After class Gisele Adamski, one of the senior auditors, is obviously moved by what she just witnessed. “I’m pleased by how much they learned, how much they picked up—what happened, what led to everything. I thought they did a wonderful job.” Referring to Iman’s narrative, she offers, “I am a holocaust survivor and I’m glad he brought it up—why they [Jews] needed a homeland. And this wasn’t a Jewish boy. I was very, very impressed.”

For his part, Iman, whose heritage is Bangladeshi, observes, “I find that the more I learn about the other side, the more I am learning about my own side.”

Decades Devoted to Dialogue

Since the 1980s Rosenblum has combined academic research and policy analysis with direct involvement in resolving the Middle East conflict. He attended the Madrid Peace Conference in 1991 and has monitored all subsequent peace talks. He has organized and moderated six major conferences with leaders of the PLO and Israeli national figures; hosted a roundtable discussion series, “From the Battlefield to the Negotiating Table,” on U.S. television; and founded the Israeli-Palestinian Youth Dialogue program, which brought together Palestinian and Israeli junior high and high school students.

Rosenblum has also had a long association with Peace Now, a pro-peace group founded in Israel in 1978 by former Israeli military officers. He describes them as “Machiavellian doves”—very tough and security oriented, but also very pragmatic in their desire to reach an accommodation with the Palestinians. In his work with this group, Rosenblum became a bridge when Israel enacted a law (now defunct) that forbade direct dialogue with the PLO. “I found myself playing a facilitating role, bringing messages back and forth—not violating the Israeli law but finding those open spaces where I could bring together those in the PLO who had begun to reject violence with peace-minded Israelis.” Perhaps in recognition of this work, the Forward newspaper selected Rosenblum as one of the 50 most influential American Jews.

The author of scholarly and popular articles, Rosenblum has appeared as a Middle East analyst on many networks, including CNN, CBS, NBC, and National Public Radio. He has met with virtually all the major players in the region, including Prime Minister Ariel Sharon, King Abdullah II, Palestinian Prime Minister Ahmed Quria, and Syrian cabinet ministers and foreign ministry officials. He had a two-hour meeting with President Bush in 2001 and met numerous times with PLO Chairman Yasir Arafat, including sessions at his largely gutted compound in Ramallah. He has also often met with Arafat’s successor, the recently elected president of the Palestinian Authority, Mahmoud Abbas.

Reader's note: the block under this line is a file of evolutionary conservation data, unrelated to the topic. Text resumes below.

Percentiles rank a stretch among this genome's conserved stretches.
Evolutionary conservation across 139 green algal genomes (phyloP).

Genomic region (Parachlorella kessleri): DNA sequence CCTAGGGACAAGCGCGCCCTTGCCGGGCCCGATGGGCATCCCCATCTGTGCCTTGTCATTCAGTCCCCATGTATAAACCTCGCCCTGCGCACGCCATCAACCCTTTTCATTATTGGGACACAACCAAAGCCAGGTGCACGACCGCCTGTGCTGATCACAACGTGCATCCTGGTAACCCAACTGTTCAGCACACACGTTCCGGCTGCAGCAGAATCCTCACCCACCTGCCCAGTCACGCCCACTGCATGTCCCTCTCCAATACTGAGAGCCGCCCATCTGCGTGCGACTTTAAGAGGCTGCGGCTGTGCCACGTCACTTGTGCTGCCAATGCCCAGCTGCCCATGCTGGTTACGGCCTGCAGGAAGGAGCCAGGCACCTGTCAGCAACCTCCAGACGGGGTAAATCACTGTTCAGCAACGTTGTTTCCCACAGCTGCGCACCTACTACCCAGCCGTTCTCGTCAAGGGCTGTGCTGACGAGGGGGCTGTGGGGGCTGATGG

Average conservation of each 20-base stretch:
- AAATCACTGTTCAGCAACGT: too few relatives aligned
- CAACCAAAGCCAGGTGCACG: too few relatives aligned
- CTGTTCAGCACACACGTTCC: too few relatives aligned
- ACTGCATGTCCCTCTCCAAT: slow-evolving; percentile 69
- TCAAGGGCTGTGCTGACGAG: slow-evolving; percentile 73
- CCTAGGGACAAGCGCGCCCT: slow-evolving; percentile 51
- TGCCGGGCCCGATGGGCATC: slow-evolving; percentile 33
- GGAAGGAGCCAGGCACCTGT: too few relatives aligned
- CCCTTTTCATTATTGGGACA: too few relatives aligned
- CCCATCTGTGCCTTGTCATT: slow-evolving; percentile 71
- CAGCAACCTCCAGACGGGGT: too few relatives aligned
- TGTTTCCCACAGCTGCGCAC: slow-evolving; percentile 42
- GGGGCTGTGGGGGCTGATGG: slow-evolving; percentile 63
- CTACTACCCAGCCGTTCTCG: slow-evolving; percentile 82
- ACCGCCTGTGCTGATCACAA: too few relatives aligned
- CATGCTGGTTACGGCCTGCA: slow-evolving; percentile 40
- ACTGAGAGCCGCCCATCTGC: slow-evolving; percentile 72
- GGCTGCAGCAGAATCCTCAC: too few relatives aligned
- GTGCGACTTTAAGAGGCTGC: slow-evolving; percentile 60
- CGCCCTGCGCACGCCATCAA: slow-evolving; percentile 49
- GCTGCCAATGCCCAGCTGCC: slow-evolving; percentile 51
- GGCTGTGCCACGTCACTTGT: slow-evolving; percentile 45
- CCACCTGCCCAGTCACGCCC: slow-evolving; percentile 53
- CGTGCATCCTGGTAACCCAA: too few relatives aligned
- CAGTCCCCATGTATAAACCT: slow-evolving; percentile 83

In his many years at Queens, Rosenblum has addressed the Middle East conflict in different ways, but he attributes his new, more radical approach to two pivotal incidents. The first was the collapse of the peace negotiations initiated by President Clinton in July 2000. These ended, he recalls, “not with a whimper, but with a horrific bang of murder and mayhem as Israelis and Palestinians returned to the battlefield. It dragged on and then, bang! one year later, the second incident, September 11, 2001. The Middle East had come to visit us in a very unexpected and deadly way.”

These events, combined with increased friction between Jewish and Muslim students (“They felt they had to present a public relations campaign which presented their side as totally righteous and the other side with complete ridicule”), forced Rosenblum to think about “What do I do as an educator? How do I teach about this with an increasingly diverse student population?”

The answer, as played out in his classroom, may be viewed as a logical progression, given Rosenblum’s years of devotion to maintaining a dialogue between opposing factions, even in the face of open hostilities. Ultimately, he hopes his work at Queens becomes the foundation “for the creation of a learning community” where the lessons of his class would extend through undergraduates, senior citizens, high school teachers, and their students. Ideally, he would like to be able to bring Israeli and Palestinian high school students to serve as mentors in both his classes and others in New York City.

“The point is,” he says in a calm, deliberate tone that belies the urgency of his cause, “to bring the Middle East here in a more systematic and positive way.”